Just like adults, children experience difficulty concentrating when they do not consume enough food or essential nutrients. Like adults, children may exhibit slow intellectual development, learning challenges, cognitive impairment, and an inability to focus when malnourished. 

This issue is particularly critical during a child’s early years when their brains are still developing. 

Insufficient nutrients in infants and children under two can severely affect their cognitive development. 

If a child’s brain does not fully develop to its potential, their educational outcomes will be compromised.

This early onset of malnutrition can have detrimental effects on the body and the brain, often called “stunting.” Stunting refers to the inadequate physical and cognitive development caused by nutritional deficiencies. 

These effects can persist long-term, even if the individual receives proper nutrition later in life.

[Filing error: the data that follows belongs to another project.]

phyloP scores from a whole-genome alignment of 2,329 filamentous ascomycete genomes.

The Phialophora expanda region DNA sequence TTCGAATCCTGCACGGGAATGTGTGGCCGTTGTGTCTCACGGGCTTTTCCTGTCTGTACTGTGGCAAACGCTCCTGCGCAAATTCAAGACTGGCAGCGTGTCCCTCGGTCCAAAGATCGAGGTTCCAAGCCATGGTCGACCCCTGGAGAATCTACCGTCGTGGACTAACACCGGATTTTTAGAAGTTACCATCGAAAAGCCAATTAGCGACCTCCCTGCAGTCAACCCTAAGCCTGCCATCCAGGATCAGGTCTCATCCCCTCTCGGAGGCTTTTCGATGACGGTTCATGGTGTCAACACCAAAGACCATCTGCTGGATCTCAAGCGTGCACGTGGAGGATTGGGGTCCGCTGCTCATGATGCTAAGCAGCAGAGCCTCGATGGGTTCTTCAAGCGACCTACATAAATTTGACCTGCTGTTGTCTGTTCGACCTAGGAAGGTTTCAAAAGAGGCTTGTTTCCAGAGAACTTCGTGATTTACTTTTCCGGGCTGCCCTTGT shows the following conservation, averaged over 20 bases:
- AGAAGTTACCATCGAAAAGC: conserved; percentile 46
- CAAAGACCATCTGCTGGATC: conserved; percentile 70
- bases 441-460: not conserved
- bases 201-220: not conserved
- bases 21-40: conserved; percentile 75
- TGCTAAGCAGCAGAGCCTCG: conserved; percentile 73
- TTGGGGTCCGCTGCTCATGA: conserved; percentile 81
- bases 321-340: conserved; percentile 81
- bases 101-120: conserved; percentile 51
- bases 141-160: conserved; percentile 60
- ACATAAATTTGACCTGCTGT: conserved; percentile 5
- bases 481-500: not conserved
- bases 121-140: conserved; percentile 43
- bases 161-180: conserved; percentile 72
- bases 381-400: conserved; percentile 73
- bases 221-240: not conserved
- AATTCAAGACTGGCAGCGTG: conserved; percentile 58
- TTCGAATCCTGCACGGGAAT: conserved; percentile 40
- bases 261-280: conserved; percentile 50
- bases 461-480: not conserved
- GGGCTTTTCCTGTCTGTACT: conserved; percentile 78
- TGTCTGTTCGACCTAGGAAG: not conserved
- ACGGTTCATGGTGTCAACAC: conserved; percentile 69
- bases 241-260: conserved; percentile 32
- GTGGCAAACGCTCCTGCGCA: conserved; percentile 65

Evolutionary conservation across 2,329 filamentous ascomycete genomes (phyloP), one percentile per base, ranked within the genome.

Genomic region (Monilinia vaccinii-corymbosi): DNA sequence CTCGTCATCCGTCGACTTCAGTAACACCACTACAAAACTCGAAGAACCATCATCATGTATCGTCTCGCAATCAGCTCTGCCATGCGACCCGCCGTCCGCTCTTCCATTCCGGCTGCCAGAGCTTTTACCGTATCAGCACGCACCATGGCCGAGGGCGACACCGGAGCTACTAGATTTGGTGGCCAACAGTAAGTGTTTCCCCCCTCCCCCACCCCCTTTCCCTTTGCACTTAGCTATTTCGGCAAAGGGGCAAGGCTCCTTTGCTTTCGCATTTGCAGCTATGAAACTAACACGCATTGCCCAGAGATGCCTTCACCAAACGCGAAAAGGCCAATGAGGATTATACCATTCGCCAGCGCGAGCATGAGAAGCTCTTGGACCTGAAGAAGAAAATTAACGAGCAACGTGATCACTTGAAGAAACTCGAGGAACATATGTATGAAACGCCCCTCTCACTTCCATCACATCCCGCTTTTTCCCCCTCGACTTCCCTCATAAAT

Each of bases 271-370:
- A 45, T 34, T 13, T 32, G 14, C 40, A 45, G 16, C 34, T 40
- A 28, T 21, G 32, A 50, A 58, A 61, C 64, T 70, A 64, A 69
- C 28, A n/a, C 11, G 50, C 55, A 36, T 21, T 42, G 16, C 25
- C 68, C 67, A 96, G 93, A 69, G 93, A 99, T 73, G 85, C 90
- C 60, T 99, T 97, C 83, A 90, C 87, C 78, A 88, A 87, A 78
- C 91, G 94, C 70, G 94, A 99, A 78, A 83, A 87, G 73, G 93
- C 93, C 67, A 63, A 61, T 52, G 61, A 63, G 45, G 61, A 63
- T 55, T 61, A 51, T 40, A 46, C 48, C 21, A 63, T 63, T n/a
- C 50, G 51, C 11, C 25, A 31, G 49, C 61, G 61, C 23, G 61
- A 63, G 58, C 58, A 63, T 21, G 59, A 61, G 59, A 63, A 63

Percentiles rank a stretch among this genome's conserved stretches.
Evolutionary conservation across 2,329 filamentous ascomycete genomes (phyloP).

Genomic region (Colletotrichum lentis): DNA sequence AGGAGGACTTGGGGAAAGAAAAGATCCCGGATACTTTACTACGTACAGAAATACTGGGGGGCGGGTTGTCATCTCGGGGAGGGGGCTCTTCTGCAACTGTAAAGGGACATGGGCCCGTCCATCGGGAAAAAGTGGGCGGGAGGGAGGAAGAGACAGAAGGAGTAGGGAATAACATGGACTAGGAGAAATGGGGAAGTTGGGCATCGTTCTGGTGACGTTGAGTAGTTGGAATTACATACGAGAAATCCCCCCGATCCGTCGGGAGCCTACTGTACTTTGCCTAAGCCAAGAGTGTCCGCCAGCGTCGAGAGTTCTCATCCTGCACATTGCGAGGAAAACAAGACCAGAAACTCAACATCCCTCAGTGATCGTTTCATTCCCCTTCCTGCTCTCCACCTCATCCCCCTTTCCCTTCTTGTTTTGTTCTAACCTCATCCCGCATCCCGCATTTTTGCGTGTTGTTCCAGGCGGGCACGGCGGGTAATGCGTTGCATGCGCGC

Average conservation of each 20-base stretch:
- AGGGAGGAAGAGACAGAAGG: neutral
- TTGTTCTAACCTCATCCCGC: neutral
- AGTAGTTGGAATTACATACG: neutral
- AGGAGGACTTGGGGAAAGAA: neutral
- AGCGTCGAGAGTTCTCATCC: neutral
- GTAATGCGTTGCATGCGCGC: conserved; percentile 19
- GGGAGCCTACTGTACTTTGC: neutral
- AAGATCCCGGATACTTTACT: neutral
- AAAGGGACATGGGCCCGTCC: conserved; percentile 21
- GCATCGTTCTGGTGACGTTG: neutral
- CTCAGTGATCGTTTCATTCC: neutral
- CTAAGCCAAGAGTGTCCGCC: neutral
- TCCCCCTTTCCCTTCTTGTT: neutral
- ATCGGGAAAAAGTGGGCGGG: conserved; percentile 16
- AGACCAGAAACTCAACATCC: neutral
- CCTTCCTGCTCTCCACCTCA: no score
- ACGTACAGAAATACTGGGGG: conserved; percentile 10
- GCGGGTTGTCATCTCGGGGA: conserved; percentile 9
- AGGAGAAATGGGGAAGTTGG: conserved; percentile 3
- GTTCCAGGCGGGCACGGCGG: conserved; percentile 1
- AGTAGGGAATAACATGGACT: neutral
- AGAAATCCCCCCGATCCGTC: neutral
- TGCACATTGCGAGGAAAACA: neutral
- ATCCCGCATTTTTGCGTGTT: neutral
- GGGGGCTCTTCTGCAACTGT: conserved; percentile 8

They can impact job prospects and limit opportunities for personal growth. 

Potential mood shifts 

A child’s irritability, sadness, and other symptoms may indicate that they are experiencing malnutrition. It is essential to mention that changes in mental health can also contribute to malnutrition as it can lead to a loss of appetite. This connection between the two is cyclical and should be discussed with a healthcare expert. 

Some of the other possible signs and symptoms of malnutrition in children include:

 

  • Pale, thick and dry skin 
  • Increased sensitivity to light and glare 
  • Bruising easily 
  • Tongue that may be swollen or shrivelled and cracked 
  • Night blindness